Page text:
After deciding against going for the graze, up in southeastern Oregon, I wanted to try to videorecord the occultation at the observatory. Fog came in, and I retreated up Porter Gulch. The fog came in deeper. I figured the easiest way to reach decent elevation was to then try Rodeo Gulch Rd. It was a good choice! Great views of the sky and of the fog coming in over the redwoods on the ridges. Even ran into Astro 28 veteran Gwenyve and her mom, walking the dog; they apparently live right around the corner from the wide spot I set up on.

I wanted to get the color of the red giant star with the blue sky and white blue-white moon, and so opted for the ZR45mc camcorder over the PC164c. The optical zoom made for a huge difference in the star/sky contrast. High magnification was the way to go. Unfortunately, that left the moon out of the picture for the "D", on the dark limb. The sun was still 2 degrees up. Better, the "R" at 9:01pm was in deep twilight and showed up nicely. "Up" is also pretty much "up" in the telescope view below, and the greenish edge here is Antares' version of the famous "green flash" which can so often be seen at our Santa Cruz sunsets over Monterey Bay.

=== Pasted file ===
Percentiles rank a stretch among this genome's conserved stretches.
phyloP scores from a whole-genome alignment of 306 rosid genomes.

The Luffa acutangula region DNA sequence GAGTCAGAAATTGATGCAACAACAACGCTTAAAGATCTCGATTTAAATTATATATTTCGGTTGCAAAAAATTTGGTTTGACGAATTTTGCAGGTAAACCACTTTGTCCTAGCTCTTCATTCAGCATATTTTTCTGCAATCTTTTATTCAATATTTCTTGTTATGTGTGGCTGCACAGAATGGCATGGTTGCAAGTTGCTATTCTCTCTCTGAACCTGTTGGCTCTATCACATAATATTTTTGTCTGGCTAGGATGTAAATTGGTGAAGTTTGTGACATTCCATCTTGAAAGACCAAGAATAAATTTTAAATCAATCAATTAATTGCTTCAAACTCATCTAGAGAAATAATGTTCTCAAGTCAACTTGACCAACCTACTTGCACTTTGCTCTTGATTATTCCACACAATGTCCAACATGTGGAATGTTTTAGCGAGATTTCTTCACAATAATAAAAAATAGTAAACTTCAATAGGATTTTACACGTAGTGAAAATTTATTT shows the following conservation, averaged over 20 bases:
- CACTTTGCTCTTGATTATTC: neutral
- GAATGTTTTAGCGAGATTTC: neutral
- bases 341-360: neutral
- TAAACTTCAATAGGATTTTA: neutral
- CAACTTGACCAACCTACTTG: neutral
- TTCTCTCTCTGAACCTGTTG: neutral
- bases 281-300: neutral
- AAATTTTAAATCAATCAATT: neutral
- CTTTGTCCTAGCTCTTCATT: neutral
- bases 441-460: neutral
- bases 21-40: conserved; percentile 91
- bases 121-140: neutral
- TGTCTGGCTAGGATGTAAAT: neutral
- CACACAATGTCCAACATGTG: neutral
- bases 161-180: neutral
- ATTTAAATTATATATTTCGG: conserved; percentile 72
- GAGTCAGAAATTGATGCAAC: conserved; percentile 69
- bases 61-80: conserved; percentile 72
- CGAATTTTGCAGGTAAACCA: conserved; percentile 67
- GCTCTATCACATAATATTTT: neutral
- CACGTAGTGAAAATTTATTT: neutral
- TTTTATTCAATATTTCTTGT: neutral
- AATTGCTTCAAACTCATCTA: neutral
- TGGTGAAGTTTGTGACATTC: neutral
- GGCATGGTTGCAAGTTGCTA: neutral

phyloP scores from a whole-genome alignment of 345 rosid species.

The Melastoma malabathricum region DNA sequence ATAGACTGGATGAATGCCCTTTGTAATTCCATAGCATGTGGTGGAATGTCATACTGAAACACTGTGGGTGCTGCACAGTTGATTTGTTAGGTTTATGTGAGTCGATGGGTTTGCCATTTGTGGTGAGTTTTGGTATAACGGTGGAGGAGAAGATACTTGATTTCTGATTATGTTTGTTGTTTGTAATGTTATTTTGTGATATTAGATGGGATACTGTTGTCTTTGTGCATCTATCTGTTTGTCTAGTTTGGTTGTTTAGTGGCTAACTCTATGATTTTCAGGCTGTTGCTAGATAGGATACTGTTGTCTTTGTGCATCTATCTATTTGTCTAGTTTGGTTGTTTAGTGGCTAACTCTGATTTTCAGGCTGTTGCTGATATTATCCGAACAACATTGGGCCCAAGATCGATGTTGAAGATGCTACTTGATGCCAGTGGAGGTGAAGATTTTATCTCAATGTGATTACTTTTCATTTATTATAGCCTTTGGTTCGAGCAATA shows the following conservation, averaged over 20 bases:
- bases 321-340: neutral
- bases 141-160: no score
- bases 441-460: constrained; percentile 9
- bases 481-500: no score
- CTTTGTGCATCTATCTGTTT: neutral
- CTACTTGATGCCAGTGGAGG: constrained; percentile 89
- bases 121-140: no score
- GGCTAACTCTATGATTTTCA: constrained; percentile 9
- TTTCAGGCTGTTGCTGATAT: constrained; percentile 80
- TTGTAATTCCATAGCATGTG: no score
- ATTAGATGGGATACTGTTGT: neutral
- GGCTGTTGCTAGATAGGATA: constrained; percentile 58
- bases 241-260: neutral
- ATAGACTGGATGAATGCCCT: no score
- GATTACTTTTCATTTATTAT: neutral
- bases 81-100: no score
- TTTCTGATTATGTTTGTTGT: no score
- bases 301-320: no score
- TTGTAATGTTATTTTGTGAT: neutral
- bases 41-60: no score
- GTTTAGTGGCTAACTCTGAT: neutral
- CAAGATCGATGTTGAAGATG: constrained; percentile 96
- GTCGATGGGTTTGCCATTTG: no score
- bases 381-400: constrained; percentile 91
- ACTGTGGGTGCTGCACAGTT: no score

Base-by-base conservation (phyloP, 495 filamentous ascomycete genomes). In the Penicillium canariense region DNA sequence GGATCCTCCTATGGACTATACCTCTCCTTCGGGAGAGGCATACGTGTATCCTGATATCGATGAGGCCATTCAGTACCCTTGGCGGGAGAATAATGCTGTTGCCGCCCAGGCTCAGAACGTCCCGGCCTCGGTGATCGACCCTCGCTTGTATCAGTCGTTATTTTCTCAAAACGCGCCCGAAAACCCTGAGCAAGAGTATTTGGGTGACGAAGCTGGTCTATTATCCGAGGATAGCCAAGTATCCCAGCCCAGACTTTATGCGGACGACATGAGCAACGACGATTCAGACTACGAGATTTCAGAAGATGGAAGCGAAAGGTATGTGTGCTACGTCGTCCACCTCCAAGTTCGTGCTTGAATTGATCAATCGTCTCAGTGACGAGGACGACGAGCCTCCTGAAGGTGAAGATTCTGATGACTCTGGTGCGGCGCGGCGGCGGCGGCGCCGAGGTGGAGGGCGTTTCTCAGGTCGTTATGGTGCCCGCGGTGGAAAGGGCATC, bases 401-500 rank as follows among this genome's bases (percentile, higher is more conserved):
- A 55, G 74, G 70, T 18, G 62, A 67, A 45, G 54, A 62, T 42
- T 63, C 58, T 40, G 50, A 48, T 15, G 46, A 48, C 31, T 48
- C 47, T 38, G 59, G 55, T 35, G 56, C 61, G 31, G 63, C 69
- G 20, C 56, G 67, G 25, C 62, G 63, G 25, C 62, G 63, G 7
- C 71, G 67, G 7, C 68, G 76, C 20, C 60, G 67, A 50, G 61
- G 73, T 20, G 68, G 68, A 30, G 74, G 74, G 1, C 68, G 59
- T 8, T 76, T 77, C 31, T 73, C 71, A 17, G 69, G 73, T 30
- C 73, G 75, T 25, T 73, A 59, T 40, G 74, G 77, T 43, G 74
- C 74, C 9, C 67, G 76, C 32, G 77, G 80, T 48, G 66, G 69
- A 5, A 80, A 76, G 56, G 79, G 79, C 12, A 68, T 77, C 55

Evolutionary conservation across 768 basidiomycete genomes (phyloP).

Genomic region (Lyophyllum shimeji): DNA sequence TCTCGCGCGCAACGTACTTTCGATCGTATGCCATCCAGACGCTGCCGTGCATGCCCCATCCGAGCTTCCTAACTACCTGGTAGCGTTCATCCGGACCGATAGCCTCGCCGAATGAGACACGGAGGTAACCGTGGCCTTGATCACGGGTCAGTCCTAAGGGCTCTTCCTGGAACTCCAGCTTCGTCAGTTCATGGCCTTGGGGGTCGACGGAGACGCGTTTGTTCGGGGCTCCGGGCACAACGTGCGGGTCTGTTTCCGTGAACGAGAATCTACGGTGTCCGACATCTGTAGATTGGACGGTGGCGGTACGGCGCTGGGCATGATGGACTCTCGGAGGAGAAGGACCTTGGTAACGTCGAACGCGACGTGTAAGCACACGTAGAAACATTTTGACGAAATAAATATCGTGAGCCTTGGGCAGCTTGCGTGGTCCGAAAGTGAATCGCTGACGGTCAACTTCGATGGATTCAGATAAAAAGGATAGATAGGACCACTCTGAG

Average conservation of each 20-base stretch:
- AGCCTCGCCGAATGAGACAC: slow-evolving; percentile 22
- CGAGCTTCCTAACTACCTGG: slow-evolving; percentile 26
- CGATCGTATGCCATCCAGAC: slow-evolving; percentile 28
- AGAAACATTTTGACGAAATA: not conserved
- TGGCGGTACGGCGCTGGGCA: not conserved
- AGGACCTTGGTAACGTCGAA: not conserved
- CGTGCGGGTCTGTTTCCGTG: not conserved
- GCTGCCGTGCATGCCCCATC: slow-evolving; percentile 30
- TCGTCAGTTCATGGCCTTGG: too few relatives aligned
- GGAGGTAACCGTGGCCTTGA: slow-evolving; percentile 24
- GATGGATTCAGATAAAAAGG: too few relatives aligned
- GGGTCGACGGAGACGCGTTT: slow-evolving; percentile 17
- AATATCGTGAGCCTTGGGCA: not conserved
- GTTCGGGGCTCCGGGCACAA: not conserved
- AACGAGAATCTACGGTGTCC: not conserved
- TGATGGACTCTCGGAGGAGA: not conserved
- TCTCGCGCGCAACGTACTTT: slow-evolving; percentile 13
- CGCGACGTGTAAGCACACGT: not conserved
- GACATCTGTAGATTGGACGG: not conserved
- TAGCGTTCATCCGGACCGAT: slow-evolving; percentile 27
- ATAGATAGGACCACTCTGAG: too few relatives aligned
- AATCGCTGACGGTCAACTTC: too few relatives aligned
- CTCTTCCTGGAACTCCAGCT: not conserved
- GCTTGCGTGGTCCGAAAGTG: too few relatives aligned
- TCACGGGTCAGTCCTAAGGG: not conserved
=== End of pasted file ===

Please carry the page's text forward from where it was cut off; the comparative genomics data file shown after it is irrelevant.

Here's a link to an .mpg of the daylight graze from Washington state.

OK, this was actually 2 days earlier - Chris Kitting (center) and I at the PAS star party at Foothill College

Fog coming up the canyons below

Setting up the Megrez APO and GM8 mount

Beautiful! Antares seconds after it reappeared -25n on the 85+ moon